KARACHI: The prolonged currency fluctuation period has created uncertainty and confusion, not only in domestic market but also for exporters as they are unable to quote the correct price required for entering into deals with their foreign buyers.
Leading exporters have expressed their resentment over the current situation with rupee appreciating by around 1.56 per cent or Rs2.10 over the dollar on Wednesday.
“Only last week there was a dip and today there is an appreciation in the rupee value against the dollar,” stated the Chairman Pakistan Bedwear Exporters Association.
Exporters have become hostage to the uncertainty because there is always a fear of huge loss when locking a deal, he added.
“It could be said that currently the exporters have adopted a ‘wait and watch’ strategy as, in case they sign an export contract at the current rupee-dollar parity and within a week the rupee appreciates against the dollar, it will cause immense loss to them,” lamented Shabir Ahmed.
He further said that only last week he entered into an export contract with rupee at 134.00 against the dollar, but today the tables have turned and dollar has fell to Rs131.8, following Saudi Arabia’s $6 billion financial support to Pakistan.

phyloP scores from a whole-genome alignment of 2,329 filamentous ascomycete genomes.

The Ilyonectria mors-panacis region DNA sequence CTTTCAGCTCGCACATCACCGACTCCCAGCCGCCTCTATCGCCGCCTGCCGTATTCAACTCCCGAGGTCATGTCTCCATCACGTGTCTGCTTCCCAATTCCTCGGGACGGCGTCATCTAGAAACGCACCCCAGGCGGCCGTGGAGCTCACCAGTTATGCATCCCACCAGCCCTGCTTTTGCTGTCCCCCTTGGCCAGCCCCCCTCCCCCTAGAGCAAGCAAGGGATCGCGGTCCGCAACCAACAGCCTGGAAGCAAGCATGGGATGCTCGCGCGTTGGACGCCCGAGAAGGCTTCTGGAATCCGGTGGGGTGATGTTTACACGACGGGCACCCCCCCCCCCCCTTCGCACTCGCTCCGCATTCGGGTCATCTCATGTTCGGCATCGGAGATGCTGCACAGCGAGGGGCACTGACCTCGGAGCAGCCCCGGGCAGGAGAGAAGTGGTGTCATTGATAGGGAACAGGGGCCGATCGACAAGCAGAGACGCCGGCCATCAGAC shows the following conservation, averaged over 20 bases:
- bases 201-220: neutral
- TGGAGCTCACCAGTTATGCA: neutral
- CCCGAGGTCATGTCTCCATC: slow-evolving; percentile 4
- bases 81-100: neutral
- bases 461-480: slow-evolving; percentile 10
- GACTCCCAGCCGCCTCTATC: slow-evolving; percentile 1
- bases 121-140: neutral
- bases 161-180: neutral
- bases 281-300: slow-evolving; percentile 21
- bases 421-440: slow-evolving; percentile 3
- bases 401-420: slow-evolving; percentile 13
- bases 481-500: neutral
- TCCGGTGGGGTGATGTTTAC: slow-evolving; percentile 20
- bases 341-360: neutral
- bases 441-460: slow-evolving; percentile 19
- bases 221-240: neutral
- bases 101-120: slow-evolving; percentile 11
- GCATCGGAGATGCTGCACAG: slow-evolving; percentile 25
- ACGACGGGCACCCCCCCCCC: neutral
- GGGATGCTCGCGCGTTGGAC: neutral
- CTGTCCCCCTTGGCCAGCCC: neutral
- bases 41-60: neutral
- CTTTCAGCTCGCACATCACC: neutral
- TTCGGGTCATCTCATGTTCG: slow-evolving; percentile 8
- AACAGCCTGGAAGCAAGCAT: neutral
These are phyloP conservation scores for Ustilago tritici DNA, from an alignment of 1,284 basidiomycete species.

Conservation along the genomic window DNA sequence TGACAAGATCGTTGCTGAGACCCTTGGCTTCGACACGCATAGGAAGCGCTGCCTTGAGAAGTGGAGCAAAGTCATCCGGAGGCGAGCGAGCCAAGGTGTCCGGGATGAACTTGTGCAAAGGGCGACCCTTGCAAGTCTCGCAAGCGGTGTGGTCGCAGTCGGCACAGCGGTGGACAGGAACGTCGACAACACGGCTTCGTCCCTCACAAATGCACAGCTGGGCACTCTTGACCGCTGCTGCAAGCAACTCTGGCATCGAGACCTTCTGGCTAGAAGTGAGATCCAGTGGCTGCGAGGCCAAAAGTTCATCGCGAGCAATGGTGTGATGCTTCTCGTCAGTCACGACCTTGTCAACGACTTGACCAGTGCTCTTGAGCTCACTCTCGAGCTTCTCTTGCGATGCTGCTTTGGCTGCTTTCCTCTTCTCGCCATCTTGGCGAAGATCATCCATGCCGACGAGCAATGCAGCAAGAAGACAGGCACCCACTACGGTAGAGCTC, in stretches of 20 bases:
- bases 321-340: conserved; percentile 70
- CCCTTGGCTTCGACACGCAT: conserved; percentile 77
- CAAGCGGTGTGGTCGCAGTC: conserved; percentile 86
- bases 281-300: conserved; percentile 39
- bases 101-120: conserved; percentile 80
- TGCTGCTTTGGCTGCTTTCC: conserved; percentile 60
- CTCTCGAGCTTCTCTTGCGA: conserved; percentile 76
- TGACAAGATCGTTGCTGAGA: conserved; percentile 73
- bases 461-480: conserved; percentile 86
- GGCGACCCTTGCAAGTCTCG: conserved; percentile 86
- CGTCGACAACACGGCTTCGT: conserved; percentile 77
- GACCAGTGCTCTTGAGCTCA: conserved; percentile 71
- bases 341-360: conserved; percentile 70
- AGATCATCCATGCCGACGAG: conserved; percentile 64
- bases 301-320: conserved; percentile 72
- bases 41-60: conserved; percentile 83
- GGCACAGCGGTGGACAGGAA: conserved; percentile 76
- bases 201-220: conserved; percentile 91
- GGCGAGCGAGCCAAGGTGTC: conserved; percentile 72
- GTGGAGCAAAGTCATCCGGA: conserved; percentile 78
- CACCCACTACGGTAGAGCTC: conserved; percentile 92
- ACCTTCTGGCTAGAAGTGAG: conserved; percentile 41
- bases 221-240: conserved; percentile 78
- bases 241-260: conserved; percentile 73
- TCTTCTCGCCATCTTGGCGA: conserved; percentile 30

This contract would cause substantial loss to his company now.
Naqi Bari, a leading exporter of home textiles, said that the current uncertainty on currency market is also causing difficulty for exporters to know the exact per unit cost of their products because many components are imported and the rupee-dollar parity has a direct impact on imported goods as well.
Aslam Karsaz, exporter of value-added textile goods, said the erratic price movement in currency is adversely impacting cotton, yarn and fabric prices which are major inputs of value-added textile goods.
Pakistan Hosiery Manufacturers Association Chairman Jawed Bilwani said that currently exporters find themselves stuck between the ‘devil and the deep blue sea’ because when the rupee depreciates the buyers immediately ask for a margin. This results in little gain to exporters.
However, when the rupee appreciates against the dollar, buyers are not willing to pay the increased per unit price of the product which leaves exporters in a fix.
In both the situations, the exports suffer badly because around 50 per cent of components used in our products are imported which become costlier if the rupee depreciates, he added.
Bilwani urged that this should come to an end at the earliest so that exporters could enter into export contracts without apprehension over the quoted price for their products or any subsequent losses due to currency value fluctuations.
Pulished in Dawn, October 25th , 2018